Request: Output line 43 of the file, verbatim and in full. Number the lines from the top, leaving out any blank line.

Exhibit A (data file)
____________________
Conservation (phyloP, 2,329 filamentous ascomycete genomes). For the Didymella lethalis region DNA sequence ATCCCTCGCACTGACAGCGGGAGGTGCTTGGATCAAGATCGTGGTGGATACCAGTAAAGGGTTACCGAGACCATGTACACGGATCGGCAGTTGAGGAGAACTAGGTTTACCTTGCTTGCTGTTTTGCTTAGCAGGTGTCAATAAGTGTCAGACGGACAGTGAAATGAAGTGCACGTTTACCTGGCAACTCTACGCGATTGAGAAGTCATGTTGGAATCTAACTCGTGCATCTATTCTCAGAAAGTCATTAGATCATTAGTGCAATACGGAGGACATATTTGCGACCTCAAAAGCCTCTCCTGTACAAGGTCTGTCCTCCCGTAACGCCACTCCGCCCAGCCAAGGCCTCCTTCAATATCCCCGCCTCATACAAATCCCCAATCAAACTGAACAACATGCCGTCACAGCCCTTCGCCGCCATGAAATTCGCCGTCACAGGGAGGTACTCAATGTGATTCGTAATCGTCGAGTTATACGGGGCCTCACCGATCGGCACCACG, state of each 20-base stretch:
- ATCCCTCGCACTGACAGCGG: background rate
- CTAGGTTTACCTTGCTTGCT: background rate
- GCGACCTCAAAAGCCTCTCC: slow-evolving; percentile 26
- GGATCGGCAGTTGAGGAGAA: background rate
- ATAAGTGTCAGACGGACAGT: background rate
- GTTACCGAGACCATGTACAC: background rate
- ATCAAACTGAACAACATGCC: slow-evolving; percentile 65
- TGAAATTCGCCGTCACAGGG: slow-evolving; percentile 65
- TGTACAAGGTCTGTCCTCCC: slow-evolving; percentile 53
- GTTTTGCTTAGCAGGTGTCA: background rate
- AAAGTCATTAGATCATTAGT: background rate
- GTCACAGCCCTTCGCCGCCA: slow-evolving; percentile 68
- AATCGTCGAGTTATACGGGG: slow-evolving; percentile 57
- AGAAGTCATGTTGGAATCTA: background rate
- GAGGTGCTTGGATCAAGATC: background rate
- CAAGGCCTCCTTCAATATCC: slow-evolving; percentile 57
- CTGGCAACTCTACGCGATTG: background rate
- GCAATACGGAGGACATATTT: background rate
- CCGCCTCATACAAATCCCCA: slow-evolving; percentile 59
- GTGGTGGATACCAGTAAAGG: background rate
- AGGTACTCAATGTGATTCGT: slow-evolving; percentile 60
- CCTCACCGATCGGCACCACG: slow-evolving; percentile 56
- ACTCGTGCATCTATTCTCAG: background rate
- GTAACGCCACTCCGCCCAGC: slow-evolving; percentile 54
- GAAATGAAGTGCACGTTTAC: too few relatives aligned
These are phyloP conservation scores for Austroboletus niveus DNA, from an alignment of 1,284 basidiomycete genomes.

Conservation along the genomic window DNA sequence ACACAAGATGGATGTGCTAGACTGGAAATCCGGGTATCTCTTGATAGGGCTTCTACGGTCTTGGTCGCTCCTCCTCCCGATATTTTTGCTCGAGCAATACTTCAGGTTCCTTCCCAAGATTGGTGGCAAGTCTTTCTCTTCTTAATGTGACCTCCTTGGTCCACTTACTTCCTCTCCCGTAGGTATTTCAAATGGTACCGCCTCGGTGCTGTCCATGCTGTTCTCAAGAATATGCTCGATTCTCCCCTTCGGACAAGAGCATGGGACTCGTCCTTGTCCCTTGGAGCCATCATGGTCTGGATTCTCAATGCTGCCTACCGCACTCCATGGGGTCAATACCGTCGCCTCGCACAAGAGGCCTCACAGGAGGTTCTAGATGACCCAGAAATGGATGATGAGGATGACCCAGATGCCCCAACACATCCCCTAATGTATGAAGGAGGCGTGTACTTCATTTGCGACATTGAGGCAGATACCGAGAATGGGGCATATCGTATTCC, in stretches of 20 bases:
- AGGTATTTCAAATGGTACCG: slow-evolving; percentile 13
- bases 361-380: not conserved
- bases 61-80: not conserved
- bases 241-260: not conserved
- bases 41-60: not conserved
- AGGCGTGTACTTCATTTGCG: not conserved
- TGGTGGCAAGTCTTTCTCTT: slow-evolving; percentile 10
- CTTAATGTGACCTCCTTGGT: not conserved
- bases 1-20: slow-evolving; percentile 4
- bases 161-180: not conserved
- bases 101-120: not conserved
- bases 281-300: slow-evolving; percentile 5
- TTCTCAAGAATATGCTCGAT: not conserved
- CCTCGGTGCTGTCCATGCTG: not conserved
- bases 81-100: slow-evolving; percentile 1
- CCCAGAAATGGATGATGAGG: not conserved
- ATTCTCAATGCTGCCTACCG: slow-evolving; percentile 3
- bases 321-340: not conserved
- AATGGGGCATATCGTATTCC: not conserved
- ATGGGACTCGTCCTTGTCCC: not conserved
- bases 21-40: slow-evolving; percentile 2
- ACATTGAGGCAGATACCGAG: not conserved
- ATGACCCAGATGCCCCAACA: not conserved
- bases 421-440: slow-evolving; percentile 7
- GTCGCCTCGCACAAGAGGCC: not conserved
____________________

- bases 81-100: slow-evolving; percentile 1